• The Sound of Scott Arford
  • Scott Arford performing live

  • The Sound of Scott Arford
  • Static Room (2002), Scott Arford, Fifth Annual Activating the Medium Festival 2002 at SFMOMA Photography by Joe P. Johnston Copyright © 2002

  • The Sound of Scott Arford
  • Static Room (2002), Scott Arford, Fifth Annual Activating the Medium Festival 2002 at SFMOMA Photography by Joe P. Johnston Copyright © 2002

Scott Arford is a Bay Area artist whose work includes numerous performances, installations, video screenings, and audio recordings that explore the physical and aesthetic relationship between sound, space, and vision. He has performed his solo audio-video work Static Room, as well as a spatial acoustic concert created with fellow sound artist Randy Yau,Infrasound, at the San Francisco Museum of Modern Art. Arford worked as a sound designer for Brian Conley’s WAR project featured in the BitStreams exhibition at the Whitney Museum of Art, and has collaborated on several international projects, including an installation with Squid Soup at the Institute for Contemporary Art in London and an installation with the Bureau of Low Technology at the Salon Festival in Zagreb, Croatia. Arford has also been integral to the development of the Bay Area media arts scene since his arrival over ten years ago. In 1996 he founded 7hz, a warehouse/performance space dedicated to live experimental media, hosting internationally recognized artists such as Scot Jenerik, Kit Clayton, Francisco Lopez, and John Duncan.

Kathleen Maloney: What kind of work have you done in terms of experimenting with the materiality of sound? Is there an aesthetic aspect to these investigations?

Scott Arford: I have a project with Randy Yau called Infrasound. That sound has nothing to do with beauty. I don’t care how it sounds.

KM: Why?

SA: The project is about the physicality of sound, the physical experience of sound, and the translation of sound into physical force. The device is essentially a P.A. system with big subwoofers and tone generators (sine waves). We use frequencies from 20 Hz to 100 Hz and generate sine tones that are slightly detuned — we will maybe play a 30 Hz tone and 30.1 Hz tone — to create beating patterns. The sound of the beating pattern is similar to the waving and shimmering sounds you hear when strumming notes on a guitar that are out of tune. Essentially, this slightly out-of-tune beating pattern creates a frequency at the beating pattern itself. We’ll get a wave of pressure occurring at the function of the beating pattern, so we can create lower frequency beating patterns (or infrasound – a frequency too low to be detected by the human ear) with higher frequency tones. The project is really about activating the space and the audience in a very physical way. When we get complex sounds going, complex in terms of say a 30 Hz tone, a 40 Hz tone, and 60 Hz tone all at the same time, you get this incredibly interesting and amazing interaction of waves. Since every space has its own resonance, certain frequencies will be amplified and certain frequencies will be attenuated. Things in the room will often shake a little bit or people may actually feel a lower frequency, like a 7 Hz beating pattern, which can physically affect the body.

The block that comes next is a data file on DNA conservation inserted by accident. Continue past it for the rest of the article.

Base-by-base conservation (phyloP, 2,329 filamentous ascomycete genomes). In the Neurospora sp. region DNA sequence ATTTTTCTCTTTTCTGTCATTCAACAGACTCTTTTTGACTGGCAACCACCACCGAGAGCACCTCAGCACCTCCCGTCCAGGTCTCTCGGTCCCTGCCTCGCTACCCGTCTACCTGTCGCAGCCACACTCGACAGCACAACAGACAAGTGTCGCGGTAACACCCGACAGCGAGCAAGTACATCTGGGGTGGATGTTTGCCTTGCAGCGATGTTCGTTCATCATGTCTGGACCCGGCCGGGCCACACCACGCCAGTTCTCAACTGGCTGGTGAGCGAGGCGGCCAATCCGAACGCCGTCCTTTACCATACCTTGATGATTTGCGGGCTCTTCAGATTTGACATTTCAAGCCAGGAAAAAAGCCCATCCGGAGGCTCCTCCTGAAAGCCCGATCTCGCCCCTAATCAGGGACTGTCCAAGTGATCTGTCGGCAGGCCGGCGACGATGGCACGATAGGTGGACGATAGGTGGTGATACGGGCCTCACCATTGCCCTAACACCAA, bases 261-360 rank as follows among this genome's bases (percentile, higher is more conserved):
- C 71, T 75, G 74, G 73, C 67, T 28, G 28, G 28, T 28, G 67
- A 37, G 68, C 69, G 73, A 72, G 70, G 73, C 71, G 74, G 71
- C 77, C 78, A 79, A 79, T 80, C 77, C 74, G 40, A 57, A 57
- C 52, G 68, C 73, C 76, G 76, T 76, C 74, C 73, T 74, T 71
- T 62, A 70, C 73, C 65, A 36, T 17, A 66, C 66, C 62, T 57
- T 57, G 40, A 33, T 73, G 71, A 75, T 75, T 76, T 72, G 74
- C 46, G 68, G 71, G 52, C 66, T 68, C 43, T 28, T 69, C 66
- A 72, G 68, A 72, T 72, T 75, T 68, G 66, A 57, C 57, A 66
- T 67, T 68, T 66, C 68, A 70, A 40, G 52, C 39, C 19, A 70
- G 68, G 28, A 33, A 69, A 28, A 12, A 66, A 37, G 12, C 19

KM: Where you position yourself in the space also probably alters your experience.

SA: It is good to move around during the show. There are resonant spots, nodes, places where the sound cancels, and a lot of other different kinds of things happening. The first concert was at 7hz. At the end, the sound level was so intense that Randy and I could barely breathe or see straight. It was bizarre; we were standing between two speakers and it was like the air was pushing on our chests. My computer screen looked like it was rolling. It was completely nuts.

Also, the reaction to that project is of great interest because it so physical. People often say, “Thanks for the massage,“or something along those lines. After a show at Aaron Ximm’s Quiet American Space (San Francisco), this guy walks up to me, grabs my hand and says, “Man thanks, that was great.” He didn’t let go of my hand and said again, “That was really, really good, you don’t understand. When I came in here I couldn’t walk, my knee hurt so badly my friends had to carry me upstairs. I feel fine now. You healed my knee.” His friends were even there to confirm his experience.

KM: That is unbelievable. Perhaps you could go into business?

SA: [Laughter] I am really glad sound can have that effect. Even though we use a similar set of frequencies in each space, every show is totally different because the space affects how the sound works. Although I do think the Infrasound performances sound good, that doesn’t drive what we are doing.

KM: So how do you approach sound experimentation in your work when you do have a particular aesthetic in mind?

SA: For the last several years, I have been working on this Static Room project. It is a video piece where the imagery is made from static that has been incredibly manipulated and refined. The sound is generated by the video — literally. If you were to take the video output from your VCR and plug it into a speaker, the sound you would hear is the sound in the piece. But it is not just a random selection of images. I work on the images until they “sound” good. If it doesn’t sound good, I don’t care how good it looks. For the most part, I don’t really manipulate the sound or put effects on it, though I do try and make it more interesting and bring things out with a bit of equalization. What you see is what you hear is what you get.



— Kathleen Maloney is a writer based in the San Francisco Bay Area.